The British Mayanist, Sir Eric Thompson (1898-1975), deduced that the ‘Long Count’ of Mayan astronomy commenced on 11th/12th. August 3114 or 3113 BCE. In 1644, the Spanish historian, Fernando de Montesinos, outlined a Peruvian account of history involving nine eras governed by rulers called ‘Pachacuti’, that must have had its beginning date in 3061 BCE. Though these calendar bases were not demonstrably associated with a linear conjunction of planets, they were almost certainly linked to astronomical movements and are close enough to Āryabhaṭa's estimate to suggest an underlying truth of some sort.

Time and again, modern commentators have pointed out that Āryabhaṭa’s date for the most recent ‘great conjunction’ does not correspond to astronomical reality, as “a mass conjunction did not take place” at that time. Armed with the evidence of retro-calculations, nowadays performed with software programmes, Bartel van der Waerden, Rupert Gleadow, Anthony Aveni, David Pankenier, Bruce Masse and the pair of David Kelley and Eugene Milone all dismissed the traditional date on this ground, suspecting that “the conjunction of 3102 B. C. was not observed, but calculated” – as if the fact of ‘calculation’ is a sufficient explanation for the perceived error – and proposing various alternative dates on which similar mass conjunctions would have occurred.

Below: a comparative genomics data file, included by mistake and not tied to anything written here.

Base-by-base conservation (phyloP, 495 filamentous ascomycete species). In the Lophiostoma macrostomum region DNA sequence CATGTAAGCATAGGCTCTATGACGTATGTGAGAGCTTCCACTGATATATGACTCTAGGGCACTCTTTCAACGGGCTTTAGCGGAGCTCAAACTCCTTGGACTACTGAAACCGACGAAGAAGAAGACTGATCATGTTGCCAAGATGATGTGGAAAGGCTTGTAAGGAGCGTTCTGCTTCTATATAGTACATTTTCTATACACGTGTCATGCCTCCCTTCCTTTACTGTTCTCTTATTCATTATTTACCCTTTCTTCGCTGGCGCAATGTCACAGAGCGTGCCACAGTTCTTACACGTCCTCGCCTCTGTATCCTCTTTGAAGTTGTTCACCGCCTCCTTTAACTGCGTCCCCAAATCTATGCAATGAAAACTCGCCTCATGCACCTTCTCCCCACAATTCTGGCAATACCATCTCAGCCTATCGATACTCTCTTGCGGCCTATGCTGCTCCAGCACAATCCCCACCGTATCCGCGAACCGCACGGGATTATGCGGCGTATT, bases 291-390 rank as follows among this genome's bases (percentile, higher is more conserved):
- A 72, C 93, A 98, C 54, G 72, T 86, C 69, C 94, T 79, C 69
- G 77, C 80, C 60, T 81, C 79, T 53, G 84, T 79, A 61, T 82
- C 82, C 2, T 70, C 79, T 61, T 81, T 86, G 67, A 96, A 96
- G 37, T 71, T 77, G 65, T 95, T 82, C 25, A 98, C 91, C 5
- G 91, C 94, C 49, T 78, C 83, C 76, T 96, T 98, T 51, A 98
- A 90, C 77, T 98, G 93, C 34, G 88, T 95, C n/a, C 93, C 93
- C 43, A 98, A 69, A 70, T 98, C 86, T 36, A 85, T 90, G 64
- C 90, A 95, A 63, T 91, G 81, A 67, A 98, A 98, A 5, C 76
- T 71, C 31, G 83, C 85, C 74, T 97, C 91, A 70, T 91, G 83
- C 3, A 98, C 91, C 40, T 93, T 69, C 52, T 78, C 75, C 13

Despite the best intentions of these archaeoastronomers, none of their solutions are entirely satisfactory. On one hand, it is not clear whether their retro-calculating efforts concentrated exclusively on apparent linear conjunctions, as seems to be the case, or whether actual alignments, including the earth itself, were also considered. On the other hand, the proposed solutions typically do not involve all the traditional seven planets or present them only in a loose grouping, rather than the single, straight line stipulated by the ancient theoreticians of the ‘Great Year’.